Much of the work involved in mixing political ads is the same as longerform video or even music productions. There is, however, a certain amount of procedural repetition that makes these productions ideal for showing off some of Nuendo 5’s new time-saving post features.
Typically, a ready-to-mix TV spot is handed off to me via FTP in the form of an OMF file — a multitrack audio export from an Avid or Final Cut Pro timeline — along with a matching video file. The audio tracks are comprised of two to eight voice tracks (voiceover, several soundbites and a candidate’s disclaimer), ambient sounds and effects, and music.
Nuendo provides several methods to set up tracks with basic EQ and processing. Factory- and user-created Track Presets can be selected when adding new tracks; these same presets can also be applied to existing tracks (e.g., the OMFimported tracks). Additionally, single or groups of channel settings can be saved/loaded from disk or flash drive (great for engineers on the go), or channel settings can simply be copied/pasted from another open project (Nuendo allows multiple open projects, making copying/pasting audio and settings between them very easy).
I set up each new mix using yet another method: a project template. My TV Spot template is preloaded with track EQ settings and processing (basic shelving EQ and bypassed Steinberg VST3 DeNoisers at the ready), VO, FX and MUSIC subgroups (each with compressors plus a bypassed De-esser and Exciter on the VO group) for creating the stem mixes, and a stereo main output. Additionally, my template is set up so that the VO group output feeds the MUSIC group compressor sidechain input, which I use for subtle -2 dB automatic ducking. I augment the template with track presets when additional tracks or specialized settings are needed. I also take advantage of the newfor- N5 feature to quickly convert the splitstereo music and effects tracks into interleaved stereo channels: much easier for processing, EQing, routing and so on.
Next, I clean up the voice tracks, which typically includes reducing breaths and mouth smacks, filling in room tone or crossfading between them, and reducing background noise. I make good use of Nuendo’s macro programming to automate de-breathing (highlight the breath and a key-command macro cuts at each end, lowers breath 5 dB and applies xfades), inserting room tone (deletes overlaps, adds x-fades), basic clip fadeins/ outs, and for capturing DeNoiser footprints (the highlighted noise area is put into play cycle and DeNoiser plug-in is opened; another macro then expands the cycle to include full voice clip so I can adjust the reduction settings). A favorite time-saving new feature — Clip Packages — lets me group events across multiple tracks and store as a package for recall later in the project or in other projects: great for designed elements such as show openings/closings, stingers, commercial bumpers and layered sound effects that get repeated use.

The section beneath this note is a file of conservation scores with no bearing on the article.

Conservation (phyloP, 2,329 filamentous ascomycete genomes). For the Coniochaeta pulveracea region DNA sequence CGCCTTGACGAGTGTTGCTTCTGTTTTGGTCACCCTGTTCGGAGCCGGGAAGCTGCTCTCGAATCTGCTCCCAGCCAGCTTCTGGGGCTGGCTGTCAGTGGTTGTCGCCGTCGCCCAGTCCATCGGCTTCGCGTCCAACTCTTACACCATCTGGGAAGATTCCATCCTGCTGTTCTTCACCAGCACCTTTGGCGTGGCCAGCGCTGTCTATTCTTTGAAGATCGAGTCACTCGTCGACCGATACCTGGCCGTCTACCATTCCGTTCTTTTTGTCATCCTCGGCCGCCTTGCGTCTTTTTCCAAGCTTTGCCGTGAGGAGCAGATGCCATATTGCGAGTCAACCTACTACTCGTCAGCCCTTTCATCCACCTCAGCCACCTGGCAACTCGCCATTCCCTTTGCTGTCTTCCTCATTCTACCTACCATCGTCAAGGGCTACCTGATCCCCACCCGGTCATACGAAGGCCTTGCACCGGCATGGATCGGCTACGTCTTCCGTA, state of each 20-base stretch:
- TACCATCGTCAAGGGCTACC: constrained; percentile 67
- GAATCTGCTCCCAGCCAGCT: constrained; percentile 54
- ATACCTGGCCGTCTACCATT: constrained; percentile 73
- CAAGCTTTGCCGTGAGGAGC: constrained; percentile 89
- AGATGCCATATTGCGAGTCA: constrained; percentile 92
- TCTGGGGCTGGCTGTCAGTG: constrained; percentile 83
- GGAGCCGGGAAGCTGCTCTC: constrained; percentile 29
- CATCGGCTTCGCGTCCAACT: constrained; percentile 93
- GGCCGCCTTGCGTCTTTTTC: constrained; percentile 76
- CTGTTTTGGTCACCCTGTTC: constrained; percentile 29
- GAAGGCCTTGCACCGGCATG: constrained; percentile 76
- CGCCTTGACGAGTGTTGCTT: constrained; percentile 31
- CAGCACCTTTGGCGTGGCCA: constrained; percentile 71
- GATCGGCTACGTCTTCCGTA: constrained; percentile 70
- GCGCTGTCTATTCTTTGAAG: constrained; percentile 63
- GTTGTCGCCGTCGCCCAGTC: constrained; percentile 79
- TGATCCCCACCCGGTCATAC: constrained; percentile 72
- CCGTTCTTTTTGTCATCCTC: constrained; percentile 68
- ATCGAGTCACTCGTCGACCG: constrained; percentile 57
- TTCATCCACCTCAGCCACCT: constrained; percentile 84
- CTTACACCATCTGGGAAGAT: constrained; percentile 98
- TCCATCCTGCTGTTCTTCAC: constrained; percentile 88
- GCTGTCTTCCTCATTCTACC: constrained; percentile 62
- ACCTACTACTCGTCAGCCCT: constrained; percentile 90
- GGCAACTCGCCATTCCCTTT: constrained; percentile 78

Occasionally, I am called on to swap out of words or syllables for clarity when the talent is appearing on-camera. N5’s new smooth scroll wheel, in combination with the program’s new QuickTime video engine, have made matching waveform to video a precise and easy process. Similarly useful, the program’s Edit Mode — originally intro’ed with N4, but improved thanks to the above — smoothly scrolls/scrubs the video when adjusting audio event start and end points, event placements, fade lengths and other edit functions.
Without a doubt, the biggest enhancement to my workflow comes from Nuendo 5’s totally reworked routing, monitoring and exporting features. N5’s direct routing matrix now allows any tracks, subgroups and FX returns to be routed to multiple destination. Combining this with N5’s new monitoring matrix, in which up to eight input, output and groups sources can be selected (alternately or additively!) for monitoring, provides for some really creative ways to audition and output multiple stereo and multichannel mixes and/or alternate live streams to hardware outputs. Very cool.
For each TV mix I produce, I also need to supply the video editor with stem mixes of the VO, FX and MUSIC subgroups. With N5’s awesome new batch export function, I simply check the box for each subgroup and the stereo output and, presto, all selected output mixes are written to disk simultaneously (and for those paying close attention, yes, the MUSIC stem does reflect the action of the VO group sidechain!). All four mixes printed and named properly in one fell swoop, and a quarter of the time. Hallelujah!
Steve Murphy is Washington, DC-based audio professional and regular contributor to Pro Audio Review.